I know the angle from which
to pull the threads from my skin.
I know how to twist and anchor them
on shards of my bone,
how to unwind my organs and entrails —
and thoughts —
how to weave them all into jagged tapestry.
It takes practice,
but I've been doing this for awhile.
You do not notice as I spiral my arms
and fling the cloth.
You do not notice as it descends
over your face, torso, feet.
At last, I can comprehend you
through the underbelly of my organs,
through the kinks in my dermis.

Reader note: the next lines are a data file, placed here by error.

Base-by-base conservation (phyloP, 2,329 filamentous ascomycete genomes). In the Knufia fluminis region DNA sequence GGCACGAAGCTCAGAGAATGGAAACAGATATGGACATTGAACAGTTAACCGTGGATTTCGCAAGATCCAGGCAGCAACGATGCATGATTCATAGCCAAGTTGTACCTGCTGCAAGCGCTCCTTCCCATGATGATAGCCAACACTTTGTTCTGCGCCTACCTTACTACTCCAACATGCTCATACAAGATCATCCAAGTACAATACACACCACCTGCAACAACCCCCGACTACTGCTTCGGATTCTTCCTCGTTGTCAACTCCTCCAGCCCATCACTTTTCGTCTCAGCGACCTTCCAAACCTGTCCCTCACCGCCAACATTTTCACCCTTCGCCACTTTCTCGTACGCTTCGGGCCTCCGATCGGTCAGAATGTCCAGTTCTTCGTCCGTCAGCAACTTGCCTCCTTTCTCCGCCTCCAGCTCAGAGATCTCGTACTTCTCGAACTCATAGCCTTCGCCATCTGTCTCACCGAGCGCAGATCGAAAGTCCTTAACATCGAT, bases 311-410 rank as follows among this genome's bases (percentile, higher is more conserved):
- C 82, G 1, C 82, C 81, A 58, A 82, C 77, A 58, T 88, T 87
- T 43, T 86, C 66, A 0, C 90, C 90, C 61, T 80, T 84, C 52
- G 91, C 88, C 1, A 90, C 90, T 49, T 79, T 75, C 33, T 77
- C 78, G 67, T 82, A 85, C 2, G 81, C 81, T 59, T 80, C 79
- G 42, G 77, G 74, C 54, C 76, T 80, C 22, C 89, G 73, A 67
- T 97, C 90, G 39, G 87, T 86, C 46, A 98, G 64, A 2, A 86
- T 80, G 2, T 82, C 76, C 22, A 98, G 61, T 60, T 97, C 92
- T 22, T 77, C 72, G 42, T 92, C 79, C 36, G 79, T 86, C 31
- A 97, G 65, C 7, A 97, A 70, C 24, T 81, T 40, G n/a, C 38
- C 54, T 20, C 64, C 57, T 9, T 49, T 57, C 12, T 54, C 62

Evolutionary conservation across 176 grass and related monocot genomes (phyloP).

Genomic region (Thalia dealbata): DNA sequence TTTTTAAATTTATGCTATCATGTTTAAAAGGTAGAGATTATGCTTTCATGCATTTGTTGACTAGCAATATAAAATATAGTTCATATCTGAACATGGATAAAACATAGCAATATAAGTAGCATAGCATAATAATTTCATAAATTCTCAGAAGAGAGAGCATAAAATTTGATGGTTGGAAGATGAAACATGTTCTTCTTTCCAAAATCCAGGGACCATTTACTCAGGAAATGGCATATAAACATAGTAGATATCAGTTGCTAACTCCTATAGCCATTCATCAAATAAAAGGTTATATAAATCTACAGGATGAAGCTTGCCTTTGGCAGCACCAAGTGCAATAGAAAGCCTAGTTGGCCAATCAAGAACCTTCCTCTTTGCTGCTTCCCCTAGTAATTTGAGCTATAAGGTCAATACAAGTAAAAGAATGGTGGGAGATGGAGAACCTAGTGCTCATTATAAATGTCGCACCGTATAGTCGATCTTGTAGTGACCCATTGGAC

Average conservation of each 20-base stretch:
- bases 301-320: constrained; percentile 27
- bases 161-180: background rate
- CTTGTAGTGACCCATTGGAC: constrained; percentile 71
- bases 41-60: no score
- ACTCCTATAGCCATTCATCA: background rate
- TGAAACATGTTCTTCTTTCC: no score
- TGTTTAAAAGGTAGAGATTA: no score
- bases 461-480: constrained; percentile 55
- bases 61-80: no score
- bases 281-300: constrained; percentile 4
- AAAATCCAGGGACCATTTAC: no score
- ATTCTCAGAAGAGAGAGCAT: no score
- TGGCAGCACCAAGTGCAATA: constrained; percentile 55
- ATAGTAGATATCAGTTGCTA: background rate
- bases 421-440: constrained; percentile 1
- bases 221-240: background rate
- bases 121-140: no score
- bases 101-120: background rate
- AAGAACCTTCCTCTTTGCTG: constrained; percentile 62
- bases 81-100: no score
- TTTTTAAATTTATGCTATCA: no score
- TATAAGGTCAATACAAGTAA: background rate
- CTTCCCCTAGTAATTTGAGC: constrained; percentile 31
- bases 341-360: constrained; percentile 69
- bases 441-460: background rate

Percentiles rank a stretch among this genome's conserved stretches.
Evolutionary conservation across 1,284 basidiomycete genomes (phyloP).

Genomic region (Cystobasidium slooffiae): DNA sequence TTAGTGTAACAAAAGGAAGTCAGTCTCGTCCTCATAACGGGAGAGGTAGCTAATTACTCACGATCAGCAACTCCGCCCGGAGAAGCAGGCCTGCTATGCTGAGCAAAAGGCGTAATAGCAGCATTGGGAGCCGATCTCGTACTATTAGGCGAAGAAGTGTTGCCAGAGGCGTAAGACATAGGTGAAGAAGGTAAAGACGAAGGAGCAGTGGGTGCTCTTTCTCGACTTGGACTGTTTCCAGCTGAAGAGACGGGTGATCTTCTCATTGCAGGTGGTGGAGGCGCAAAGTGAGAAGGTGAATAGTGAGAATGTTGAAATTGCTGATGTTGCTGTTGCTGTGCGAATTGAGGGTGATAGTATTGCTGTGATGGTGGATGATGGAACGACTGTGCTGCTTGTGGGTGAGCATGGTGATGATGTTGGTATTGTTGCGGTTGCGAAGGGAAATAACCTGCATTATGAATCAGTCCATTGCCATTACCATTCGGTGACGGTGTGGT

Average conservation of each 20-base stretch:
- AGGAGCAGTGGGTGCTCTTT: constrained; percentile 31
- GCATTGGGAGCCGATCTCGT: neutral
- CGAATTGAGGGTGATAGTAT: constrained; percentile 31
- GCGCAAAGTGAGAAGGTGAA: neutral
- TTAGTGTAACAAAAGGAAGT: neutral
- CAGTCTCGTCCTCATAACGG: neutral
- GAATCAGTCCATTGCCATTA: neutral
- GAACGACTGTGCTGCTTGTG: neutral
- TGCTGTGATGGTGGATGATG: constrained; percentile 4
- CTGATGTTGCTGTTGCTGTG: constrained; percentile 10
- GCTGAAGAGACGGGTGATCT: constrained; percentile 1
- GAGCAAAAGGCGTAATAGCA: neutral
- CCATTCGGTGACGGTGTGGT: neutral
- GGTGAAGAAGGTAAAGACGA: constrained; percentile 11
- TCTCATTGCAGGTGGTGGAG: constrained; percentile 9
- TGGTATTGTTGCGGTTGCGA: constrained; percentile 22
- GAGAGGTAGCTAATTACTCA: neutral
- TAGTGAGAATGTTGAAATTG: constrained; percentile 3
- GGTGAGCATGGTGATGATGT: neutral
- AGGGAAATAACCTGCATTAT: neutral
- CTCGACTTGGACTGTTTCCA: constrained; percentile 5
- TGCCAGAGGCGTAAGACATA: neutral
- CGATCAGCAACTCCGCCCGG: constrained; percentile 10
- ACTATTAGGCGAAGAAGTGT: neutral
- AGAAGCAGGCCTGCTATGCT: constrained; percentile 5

You aren't kind,
and you don't love me.
Your words stretch and
distort around the edges.
I don't feel your pulse
or your breath,
but I see you.
Notes: I have to admit that I have judgmental tendencies, and I so want to change that aspect of myself. As always, writing helps me explore and consider the parts of me that are painful to examine.
I've come to realize that my judgments of others are always, always rooted in what I feel is missing within myself. In this poem, I envisioned this phenomenon as a fabric woven from my own body, then tossed over another person. Thus, when I looked at that person, I only saw myself within her — instead of truly seeing her.